Study: Income Growth per Capita in the Provinces since 1950
According to a new study, from 1950 to 2016, real gross domestic income (GDI) per capita grew fastest in provinces with large oil and gas deposits, such as Alberta (+2.7% per annum based on a compound annual growth rate), Saskatchewan (+3.0% per annum) and Newfoundland and Labrador (+3.6% per annum)—and in provinces that had the lowest current dollar gross domestic product (GDP) per capita values in 1950, such as Prince Edward Island (+3.1% per annum), New Brunswick (+2.7% per annum) and Nova Scotia (+2.6% per annum).
A new study from Statistics Canada examines GDP per capita and real GDI per capita over a 66-year period to provide insight on which provinces experienced the most growth over the course of three generations, and how this affected per capita income levels across provinces. It uses a new dataset designed to facilitate long-run examinations of regional economic performance.
Oil and gas producing provinces move to the top of provincial income rankings
The study documents a re-ordering of provincial income levels over time. In 2016, the major oil and gas producing provinces of Alberta, Saskatchewan and Newfoundland and Labrador had the highest levels of GDP per capita relative to that of Canada, followed by Ontario and British Columbia.
This ranking was considerably different in 1950, when Saskatchewan and Newfoundland and Labrador had GDP per capita below that of Canada, and the highest GDP per capita values relative to Canada's were in Ontario and British Columbia.
Although the Atlantic provinces had lower GDP per capita relative to that of Canada in both 1950 and 2016, their relative position has improved. For example, GDP per capita in Prince Edward Island relative to Canada's rose from 44.8% in 1950 to 75.3% in 2016.
Latest commodity cycle was smaller than the cycle in the 1970s/1980s
Analysis of data covering long time periods is important because it allows current events to be viewed from an historical perspective. Canada has been subject to long commodity cycles, and real income growth over these cycles can be compared using the long-run data.
For example, the commodity boom over the 2000s was marked by record high oil prices and strong real income growth in Alberta. But relative to the oil shocks of the 1970s, the increase in Alberta's real income was less than half as large. Moreover, it was less permanent, with a cumulative increase of a little over 11% in real GDI per capita from 2002 to 2015, compared with a cumulative increase of over 60% in the 1970s.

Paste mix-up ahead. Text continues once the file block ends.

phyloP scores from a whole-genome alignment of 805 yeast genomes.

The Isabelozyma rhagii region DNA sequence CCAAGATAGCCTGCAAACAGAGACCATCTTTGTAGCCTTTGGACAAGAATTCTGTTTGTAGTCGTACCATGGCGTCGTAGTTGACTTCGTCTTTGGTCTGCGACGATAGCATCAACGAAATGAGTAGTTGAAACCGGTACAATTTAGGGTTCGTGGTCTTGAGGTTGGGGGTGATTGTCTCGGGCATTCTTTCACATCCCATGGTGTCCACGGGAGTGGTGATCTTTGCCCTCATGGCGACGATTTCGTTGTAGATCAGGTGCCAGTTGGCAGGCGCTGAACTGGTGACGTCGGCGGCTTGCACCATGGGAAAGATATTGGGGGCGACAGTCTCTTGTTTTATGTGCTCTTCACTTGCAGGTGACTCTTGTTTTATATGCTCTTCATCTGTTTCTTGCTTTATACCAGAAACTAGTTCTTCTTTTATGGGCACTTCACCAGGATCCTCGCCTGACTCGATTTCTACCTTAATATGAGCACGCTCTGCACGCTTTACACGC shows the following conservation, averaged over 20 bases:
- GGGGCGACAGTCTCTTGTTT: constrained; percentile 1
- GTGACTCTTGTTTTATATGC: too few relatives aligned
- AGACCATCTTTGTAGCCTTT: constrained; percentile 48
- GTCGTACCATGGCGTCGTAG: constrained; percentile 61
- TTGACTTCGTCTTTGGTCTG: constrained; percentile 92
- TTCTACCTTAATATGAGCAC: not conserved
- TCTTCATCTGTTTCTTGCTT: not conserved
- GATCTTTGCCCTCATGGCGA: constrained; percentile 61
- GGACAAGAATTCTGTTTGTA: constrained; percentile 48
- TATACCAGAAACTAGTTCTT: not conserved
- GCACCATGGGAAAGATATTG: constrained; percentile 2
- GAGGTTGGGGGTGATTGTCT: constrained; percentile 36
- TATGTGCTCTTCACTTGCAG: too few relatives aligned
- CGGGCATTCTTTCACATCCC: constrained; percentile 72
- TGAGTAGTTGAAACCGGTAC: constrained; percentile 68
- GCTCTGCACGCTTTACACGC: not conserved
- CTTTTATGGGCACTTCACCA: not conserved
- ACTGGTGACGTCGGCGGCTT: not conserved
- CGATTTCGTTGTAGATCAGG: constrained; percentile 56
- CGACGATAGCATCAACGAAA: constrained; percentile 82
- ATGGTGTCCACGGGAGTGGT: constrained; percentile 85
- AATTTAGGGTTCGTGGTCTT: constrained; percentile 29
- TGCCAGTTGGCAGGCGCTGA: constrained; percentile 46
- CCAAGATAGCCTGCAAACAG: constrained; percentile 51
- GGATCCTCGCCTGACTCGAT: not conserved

Note to readers
This study uses a new dataset designed to facilitate long-run examinations of regional economic performance, and is made available in Table 36-10-0229-01. The new dataset builds on the work conducted in the Canadian System of Macroeconomic Accounts and by Brown and Macdonald (2015) to extend the time component of modern measures of provincial and territorial aggregate income back to 1950. The dataset contains per capita estimates for the following: gross domestic product (GDP), including income components and final expenditure components; deflated components; real gross domestic income (GDI); and important ratios, such as the saving rate and the unemployment rate. These data allow major questions about regional growth over extended periods of time to be examined.
Real GDI is a measure of real income that deflates current dollar GDP using the final domestic expenditure price index. It is a real income measure that accounts for real changes in production (real GDP) as well as a trading gain that comes from differential price changes for export and imports (the terms of trade) and traded and non-traded goods and services prices (the real exchange rate).
The research article, "Income Growth per Capita in the Provinces since 1950," which is part of Economic Insights (11-626-X), is now available.
For more information, contact us (toll-free 1-800-263-1136; 514-283-8300; STATCAN.infostats-infostats.STATCAN@canada.ca).
To enquire about the concepts, methods or data quality of this release, contact Ryan Macdonald (613-951-5687; firstname.lastname@example.org), Economic Analysis Division.